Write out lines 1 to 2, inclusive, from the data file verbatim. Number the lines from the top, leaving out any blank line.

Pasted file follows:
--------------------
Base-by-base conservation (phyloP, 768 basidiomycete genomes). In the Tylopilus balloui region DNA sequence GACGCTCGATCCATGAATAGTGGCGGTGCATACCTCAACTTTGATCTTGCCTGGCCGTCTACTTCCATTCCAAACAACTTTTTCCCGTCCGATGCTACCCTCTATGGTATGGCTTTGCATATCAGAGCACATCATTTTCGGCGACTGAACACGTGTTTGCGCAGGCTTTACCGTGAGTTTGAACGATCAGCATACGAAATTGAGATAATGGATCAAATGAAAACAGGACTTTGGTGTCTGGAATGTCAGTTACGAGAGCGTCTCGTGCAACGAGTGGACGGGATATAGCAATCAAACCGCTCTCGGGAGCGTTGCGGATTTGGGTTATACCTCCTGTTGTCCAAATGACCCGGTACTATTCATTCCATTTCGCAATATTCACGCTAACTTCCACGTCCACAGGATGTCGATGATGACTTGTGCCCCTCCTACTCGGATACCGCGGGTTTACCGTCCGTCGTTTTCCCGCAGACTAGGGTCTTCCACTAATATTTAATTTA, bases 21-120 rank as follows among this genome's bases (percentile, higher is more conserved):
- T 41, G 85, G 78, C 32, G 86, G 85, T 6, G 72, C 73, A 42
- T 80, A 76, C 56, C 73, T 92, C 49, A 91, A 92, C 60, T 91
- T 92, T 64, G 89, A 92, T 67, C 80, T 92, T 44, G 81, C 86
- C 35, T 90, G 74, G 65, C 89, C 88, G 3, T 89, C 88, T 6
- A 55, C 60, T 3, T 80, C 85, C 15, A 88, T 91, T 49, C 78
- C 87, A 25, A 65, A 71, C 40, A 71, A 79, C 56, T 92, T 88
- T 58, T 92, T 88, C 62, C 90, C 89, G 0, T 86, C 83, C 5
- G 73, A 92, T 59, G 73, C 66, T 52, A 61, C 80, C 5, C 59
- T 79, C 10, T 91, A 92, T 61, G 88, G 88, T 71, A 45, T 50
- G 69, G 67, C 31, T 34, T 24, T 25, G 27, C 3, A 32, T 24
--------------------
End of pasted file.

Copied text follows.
Base-by-base conservation (phyloP, 768 basidiomycete genomes). In the Tylopilus balloui region DNA sequence GACGCTCGATCCATGAATAGTGGCGGTGCATACCTCAACTTTGATCTTGCCTGGCCGTCTACTTCCATTCCAAACAACTTTTTCCCGTCCGATGCTACCCTCTATGGTATGGCTTTGCATATCAGAGCACATCATTTTCGGCGACTGAACACGTGTTTGCGCAGGCTTTACCGTGAGTTTGAACGATCAGCATACGAAATTGAGATAATGGATCAAATGAAAACAGGACTTTGGTGTCTGGAATGTCAGTTACGAGAGCGTCTCGTGCAACGAGTGGACGGGATATAGCAATCAAACCGCTCTCGGGAGCGTTGCGGATTTGGGTTATACCTCCTGTTGTCCAAATGACCCGGTACTATTCATTCCATTTCGCAATATTCACGCTAACTTCCACGTCCACAGGATGTCGATGATGACTTGTGCCCCTCCTACTCGGATACCGCGGGTTTACCGTCCGTCGTTTTCCCGCAGACTAGGGTCTTCCACTAATATTTAATTTA, bases 21-120 rank as follows among this genome's bases (percentile, higher is more conserved):
- T 41, G 85, G 78, C 32, G 86, G 85, T 6, G 72, C 73, A 42